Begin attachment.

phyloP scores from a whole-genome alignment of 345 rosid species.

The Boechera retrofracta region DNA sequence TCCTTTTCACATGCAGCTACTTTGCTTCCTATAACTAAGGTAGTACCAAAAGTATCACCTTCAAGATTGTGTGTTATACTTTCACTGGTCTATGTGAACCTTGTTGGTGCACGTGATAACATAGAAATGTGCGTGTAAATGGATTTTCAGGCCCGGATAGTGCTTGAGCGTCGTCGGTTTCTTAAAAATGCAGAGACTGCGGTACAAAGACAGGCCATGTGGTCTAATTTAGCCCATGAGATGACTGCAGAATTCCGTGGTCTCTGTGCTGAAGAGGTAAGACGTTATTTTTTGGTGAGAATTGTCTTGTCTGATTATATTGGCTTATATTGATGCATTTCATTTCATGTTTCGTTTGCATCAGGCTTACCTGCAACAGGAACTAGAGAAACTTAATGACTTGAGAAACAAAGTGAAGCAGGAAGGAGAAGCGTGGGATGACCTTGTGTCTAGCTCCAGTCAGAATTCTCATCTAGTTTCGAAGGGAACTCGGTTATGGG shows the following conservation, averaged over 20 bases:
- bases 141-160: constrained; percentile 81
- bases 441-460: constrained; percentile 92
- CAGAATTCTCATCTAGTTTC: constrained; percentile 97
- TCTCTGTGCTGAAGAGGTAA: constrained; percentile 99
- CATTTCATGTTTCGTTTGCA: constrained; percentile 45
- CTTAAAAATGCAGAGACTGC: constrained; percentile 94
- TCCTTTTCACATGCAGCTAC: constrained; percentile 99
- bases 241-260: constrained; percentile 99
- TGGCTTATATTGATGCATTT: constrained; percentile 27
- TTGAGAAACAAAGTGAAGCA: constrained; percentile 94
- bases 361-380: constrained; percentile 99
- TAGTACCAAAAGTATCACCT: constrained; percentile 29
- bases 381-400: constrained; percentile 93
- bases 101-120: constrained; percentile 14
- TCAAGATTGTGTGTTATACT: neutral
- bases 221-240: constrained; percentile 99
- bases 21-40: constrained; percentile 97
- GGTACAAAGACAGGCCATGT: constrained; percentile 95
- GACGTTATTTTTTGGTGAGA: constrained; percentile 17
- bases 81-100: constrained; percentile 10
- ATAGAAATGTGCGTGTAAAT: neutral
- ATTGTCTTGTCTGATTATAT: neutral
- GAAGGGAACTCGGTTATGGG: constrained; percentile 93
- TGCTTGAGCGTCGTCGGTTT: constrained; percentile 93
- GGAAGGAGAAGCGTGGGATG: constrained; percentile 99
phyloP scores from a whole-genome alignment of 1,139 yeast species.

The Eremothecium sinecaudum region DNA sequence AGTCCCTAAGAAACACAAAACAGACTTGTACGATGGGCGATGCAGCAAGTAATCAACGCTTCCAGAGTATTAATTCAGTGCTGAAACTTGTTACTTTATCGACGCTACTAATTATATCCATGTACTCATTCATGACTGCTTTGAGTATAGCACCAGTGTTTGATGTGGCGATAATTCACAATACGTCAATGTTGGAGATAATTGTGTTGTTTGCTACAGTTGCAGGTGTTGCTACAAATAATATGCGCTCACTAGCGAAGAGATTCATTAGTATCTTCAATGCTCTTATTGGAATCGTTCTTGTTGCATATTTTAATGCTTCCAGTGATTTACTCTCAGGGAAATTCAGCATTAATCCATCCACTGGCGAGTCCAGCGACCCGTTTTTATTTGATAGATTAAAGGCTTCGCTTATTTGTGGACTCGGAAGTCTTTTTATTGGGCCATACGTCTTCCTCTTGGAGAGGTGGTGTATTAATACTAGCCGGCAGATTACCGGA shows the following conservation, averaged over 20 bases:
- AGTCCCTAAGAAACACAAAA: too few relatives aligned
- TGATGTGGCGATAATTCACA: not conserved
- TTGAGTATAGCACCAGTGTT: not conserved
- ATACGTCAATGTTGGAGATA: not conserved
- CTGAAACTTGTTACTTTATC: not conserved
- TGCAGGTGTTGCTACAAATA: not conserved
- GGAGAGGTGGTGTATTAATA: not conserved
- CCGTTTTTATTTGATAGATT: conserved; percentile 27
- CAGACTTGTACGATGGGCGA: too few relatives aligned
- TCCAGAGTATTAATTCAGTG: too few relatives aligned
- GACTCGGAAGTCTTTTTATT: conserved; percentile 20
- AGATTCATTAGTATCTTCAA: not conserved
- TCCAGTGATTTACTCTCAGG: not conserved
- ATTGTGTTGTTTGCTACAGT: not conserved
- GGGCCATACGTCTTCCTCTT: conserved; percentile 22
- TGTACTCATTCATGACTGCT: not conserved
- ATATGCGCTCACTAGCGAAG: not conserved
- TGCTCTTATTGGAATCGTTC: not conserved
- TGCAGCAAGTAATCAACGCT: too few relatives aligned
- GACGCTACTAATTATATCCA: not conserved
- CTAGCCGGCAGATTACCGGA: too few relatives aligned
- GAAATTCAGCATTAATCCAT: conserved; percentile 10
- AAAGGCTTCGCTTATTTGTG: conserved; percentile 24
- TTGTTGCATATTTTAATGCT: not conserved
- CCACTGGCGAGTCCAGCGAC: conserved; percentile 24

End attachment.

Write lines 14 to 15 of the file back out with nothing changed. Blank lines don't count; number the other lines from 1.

- TAGTACCAAAAGTATCACCT: constrained; percentile 29
- bases 381-400: constrained; percentile 93